• While no one is going to take your comment that seriously, because it makes virtually no sense (without real details), what happened was Freeday, almost exactly one month ago, when they gave away $100,000 in goods. So, yeah, they have stagnated a marginal amount, dealing with 1000 crazy orders will do that.

      • As for Freeday, it should hardly be to blame at the lack of new stuff as I doubt that the SparkFun engineers would have been assigned duties in preparing for Freeday. Figure that no company is going to put up more than about ten percent of their monthly revenue to a giveaway like Freeday. Thus, SparkFun just has to deal with about ten percent more work for the month of January. Ten percent more work is not that much and the work is only in production, inventory, IT, and shipping. So your argument that Freeday had something to do with this stagnation is invalid.

      • The stagnation I refer to can be seen in the tutorials section. Look at the dates for the tutorials. There is a much higher frequency of tutorials in 2008 and early 2009 than compared to the second half of 2009.

        • What kind of tutorials would you like to see?

          • I would like to see more tutorials that demonstrate applications for SparkFun products. Especially applications which are not commonly thought of or off-the-wall. The formula aught to be pretty simple for a SparkFun employee: take what you have lying around, be it from SparkFun, not from SparkFun, or just a need, combine it with what you can get from SparkFun and make a tutorial and possibly a product (and generate interest for sales). Doesn’t SparkFun have someone that continues to keep people wanting more just by showing them what they can do with SparkFun products (Application Engineer)?

            • The point of Sparkfun is to provide products which allow you to make fun and interesting projects! That’s the whole fun of it. I have fun looking at these things and going “Oh neat, I could make that flash-bulb for my submarine’s camera with this!” or “This is going to make my automatic plant watering system so much more awesome."
              They certainly don’t need to work to hard to show you the applications of their products because the internet already does that for them! That’s why the news posts always feature a million links to awesome stuff people are doing with their products.
              It’s not Sparkfun’s job to think of cool and interesting stuff for you to do. And there’s already a whole host of websites like Make, instrucatables, and websites like hackaday plus effort which allow you to do copy cool, fun projects without beating on an awesome company.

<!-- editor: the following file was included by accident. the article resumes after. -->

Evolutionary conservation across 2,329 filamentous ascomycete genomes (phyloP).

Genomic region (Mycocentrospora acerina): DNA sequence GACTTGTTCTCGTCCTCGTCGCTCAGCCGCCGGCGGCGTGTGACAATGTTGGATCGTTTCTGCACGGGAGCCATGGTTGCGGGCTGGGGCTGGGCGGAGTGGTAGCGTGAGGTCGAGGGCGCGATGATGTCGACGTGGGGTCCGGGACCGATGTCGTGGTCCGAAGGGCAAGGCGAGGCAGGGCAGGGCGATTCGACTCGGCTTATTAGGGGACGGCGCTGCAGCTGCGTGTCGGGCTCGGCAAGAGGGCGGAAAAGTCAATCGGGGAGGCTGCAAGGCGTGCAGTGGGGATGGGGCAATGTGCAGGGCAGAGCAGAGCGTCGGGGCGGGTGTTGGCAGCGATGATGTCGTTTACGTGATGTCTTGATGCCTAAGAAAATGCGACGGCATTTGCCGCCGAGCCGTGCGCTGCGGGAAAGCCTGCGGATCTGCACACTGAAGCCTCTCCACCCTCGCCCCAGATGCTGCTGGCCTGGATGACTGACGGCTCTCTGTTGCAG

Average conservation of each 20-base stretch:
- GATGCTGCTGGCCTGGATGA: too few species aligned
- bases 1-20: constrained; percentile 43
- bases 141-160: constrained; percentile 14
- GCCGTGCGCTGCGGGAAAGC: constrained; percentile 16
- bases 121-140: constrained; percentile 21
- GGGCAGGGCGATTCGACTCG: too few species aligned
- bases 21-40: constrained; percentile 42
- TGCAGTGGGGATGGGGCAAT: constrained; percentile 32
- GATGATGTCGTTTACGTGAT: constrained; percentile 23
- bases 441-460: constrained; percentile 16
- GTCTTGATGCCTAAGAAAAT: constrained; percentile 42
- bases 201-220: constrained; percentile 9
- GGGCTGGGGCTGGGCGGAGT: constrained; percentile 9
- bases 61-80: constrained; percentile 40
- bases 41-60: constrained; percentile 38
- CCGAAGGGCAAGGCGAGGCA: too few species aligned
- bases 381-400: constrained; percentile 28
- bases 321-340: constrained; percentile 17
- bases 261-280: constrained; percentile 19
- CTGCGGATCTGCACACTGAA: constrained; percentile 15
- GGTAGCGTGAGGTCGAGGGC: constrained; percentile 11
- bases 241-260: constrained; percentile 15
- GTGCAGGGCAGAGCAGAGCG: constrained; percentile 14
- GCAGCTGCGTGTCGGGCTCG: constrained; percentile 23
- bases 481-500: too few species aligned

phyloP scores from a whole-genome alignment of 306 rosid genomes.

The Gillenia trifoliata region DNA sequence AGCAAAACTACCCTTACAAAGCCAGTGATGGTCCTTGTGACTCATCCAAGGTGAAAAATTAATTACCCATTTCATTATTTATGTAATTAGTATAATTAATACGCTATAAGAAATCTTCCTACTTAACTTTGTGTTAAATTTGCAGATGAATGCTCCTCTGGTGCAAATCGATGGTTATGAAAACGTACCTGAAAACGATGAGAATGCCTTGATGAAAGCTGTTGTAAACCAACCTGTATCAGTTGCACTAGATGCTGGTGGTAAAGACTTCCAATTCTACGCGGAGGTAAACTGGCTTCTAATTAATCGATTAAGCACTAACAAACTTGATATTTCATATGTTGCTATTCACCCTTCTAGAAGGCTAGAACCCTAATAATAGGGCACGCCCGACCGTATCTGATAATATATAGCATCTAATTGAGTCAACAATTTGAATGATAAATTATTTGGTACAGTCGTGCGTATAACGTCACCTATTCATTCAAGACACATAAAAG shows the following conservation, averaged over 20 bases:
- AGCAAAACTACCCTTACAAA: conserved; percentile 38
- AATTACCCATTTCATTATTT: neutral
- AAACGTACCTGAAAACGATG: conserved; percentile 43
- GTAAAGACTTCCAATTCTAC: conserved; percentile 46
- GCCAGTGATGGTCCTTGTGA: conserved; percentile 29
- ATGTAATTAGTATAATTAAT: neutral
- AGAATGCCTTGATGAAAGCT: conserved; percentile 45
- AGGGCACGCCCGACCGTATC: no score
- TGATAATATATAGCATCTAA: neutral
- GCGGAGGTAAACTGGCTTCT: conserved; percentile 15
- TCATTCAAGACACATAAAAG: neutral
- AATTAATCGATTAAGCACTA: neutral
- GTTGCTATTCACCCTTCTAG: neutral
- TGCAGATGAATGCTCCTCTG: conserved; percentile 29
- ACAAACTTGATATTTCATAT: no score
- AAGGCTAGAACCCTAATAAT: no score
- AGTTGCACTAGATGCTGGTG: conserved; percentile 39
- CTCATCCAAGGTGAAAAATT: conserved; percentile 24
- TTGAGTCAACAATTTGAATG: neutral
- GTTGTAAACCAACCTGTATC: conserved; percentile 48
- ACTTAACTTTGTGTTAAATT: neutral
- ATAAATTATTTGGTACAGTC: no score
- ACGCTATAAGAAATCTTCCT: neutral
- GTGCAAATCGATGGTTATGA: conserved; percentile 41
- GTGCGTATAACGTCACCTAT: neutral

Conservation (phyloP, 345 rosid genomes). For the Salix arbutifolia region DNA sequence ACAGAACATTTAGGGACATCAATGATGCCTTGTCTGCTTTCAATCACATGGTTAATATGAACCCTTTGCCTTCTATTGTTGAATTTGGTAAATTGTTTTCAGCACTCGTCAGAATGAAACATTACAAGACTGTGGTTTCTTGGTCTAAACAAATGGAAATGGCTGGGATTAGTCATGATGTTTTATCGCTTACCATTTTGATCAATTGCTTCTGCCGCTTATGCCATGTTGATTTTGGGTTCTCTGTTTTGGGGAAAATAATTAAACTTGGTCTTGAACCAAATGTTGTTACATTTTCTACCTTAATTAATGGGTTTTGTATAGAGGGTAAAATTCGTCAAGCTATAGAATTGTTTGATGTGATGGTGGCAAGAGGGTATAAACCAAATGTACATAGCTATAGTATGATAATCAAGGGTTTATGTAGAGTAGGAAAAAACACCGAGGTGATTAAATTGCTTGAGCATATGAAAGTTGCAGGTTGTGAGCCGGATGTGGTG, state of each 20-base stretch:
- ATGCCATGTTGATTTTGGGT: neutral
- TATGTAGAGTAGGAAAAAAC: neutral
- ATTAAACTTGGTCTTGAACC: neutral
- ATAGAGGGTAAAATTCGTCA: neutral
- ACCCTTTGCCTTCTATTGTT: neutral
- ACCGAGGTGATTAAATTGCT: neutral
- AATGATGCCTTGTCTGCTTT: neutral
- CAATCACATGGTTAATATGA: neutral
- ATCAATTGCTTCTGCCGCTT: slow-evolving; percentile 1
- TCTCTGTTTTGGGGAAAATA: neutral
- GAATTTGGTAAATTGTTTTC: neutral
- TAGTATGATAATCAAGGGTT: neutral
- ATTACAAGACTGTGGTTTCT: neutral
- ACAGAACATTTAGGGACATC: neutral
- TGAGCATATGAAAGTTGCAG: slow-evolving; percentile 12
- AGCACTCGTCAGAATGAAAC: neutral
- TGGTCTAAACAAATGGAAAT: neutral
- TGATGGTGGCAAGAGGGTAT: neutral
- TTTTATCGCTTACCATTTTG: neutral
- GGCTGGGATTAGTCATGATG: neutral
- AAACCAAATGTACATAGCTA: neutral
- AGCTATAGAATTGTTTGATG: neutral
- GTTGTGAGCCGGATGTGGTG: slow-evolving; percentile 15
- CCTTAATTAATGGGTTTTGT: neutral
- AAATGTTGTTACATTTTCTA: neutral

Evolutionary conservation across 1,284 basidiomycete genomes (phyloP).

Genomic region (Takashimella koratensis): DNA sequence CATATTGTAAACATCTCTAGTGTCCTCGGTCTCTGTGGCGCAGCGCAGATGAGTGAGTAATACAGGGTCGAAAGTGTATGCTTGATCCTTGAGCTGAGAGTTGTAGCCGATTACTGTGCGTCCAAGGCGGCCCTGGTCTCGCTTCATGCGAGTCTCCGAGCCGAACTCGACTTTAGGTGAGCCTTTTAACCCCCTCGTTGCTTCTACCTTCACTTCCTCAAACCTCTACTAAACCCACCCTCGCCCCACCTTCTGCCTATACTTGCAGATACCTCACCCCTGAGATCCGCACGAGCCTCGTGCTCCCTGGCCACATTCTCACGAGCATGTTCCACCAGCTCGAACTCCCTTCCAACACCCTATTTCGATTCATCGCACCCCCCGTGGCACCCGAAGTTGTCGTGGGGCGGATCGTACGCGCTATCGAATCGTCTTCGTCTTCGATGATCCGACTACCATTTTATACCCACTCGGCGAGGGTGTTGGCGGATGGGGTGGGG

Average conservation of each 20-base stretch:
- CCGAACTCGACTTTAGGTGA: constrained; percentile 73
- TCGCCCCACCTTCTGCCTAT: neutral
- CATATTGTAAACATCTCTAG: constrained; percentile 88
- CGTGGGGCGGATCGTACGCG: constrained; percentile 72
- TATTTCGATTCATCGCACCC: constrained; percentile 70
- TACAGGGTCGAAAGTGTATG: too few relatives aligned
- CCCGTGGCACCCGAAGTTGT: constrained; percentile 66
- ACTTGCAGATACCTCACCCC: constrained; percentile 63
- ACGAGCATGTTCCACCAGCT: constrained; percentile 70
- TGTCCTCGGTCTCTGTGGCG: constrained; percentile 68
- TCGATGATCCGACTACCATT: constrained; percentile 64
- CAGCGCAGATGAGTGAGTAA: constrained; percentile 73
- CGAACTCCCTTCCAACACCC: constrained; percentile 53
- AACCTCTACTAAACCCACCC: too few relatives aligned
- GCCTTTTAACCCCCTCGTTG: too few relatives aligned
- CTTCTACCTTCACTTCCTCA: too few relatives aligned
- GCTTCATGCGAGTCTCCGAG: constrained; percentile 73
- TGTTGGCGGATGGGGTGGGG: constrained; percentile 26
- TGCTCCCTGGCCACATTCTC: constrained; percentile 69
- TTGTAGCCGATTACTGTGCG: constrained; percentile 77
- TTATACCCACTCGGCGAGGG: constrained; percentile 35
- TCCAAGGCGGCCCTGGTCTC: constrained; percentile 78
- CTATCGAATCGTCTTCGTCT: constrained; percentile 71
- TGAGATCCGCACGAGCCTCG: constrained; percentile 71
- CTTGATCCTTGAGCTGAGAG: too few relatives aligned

PS: The plant watering system works by using the idea listed here: http://www.cheapvegetablegardener.com/2009/03/how-to-make-cheap-soil-moisture-sensor.html
              But I can’t figure out a good way to keep several plants watered from a single reservoir without expensive solenoid actuated valves. I’m working on that part!

              • There’s a simpler way to do a moisture sensor. I did one for a plant moisture sensor thingie. Check it out here:
                http://robert-cowan.com/blog/?p=31
                two galvanized nails work just fine.

                • Ah! That’s much simpler… almost too simple!
                  The only thing I don’t particularly like about this method is how the nails are separated by the project enclosure. I’d like to have the moisture sensor an inch or two under the soil, and not have the readings vary wildly with how much digging I do. Ideally, I would also have a single chip managing a number of plants, so the sensor will need to be able to sit far away from the IC.
                  I’ll probably take the updated version of the sensor I linked to earlier: http://www.cheapvegetablegardener.com/2009/11/how-to-make-cheap-soil-moisture-sensor-2.html (which uses galvanized nails), and then just glob some hot glue over the nails after I solder leads on.
                  Thanks for the link though! Definitely made me think.

  • I’ve got a cart full of sensors, hardware, and XBees and as soon as you get that breakout board done for the BMP085 I’m going to hit order. Can’t wait. Great stuff this time around.

  • Link to ‘the fun theory’ is broken. Someone added an extra space…
    Interesting idea though!
    Mowcius

  • I see the product pages for the Rebel heatsink and the Rebel optics holder, but I don’t see a product page anywhere for the Tyco solderless LED holder, only links to the datasheet.
    Most people would likely find the LED emitter holder far more useful than the optics holder… Especially since the optics holder isn’t too useful unless combined with the emitter holder…

    • It looks like Sparkfun is still waiting for the LED retainer clip and power connector parts. Hopefully they will become available soon.

  • While I don’t think Xanth’s way of asking was very helpful, it would be nice to see some more tutorials. I’m personally biased towards the Arduino, but there are several good books and great examples that come with the software. It would be kind of hard to do something simple and useful that hasn’t been covered…Maybe a few examples of using an Arduino with one of your LCD displays or that MAX7219CNG you just added?
    Can us community members send SFE tutorials if we come up with something useful?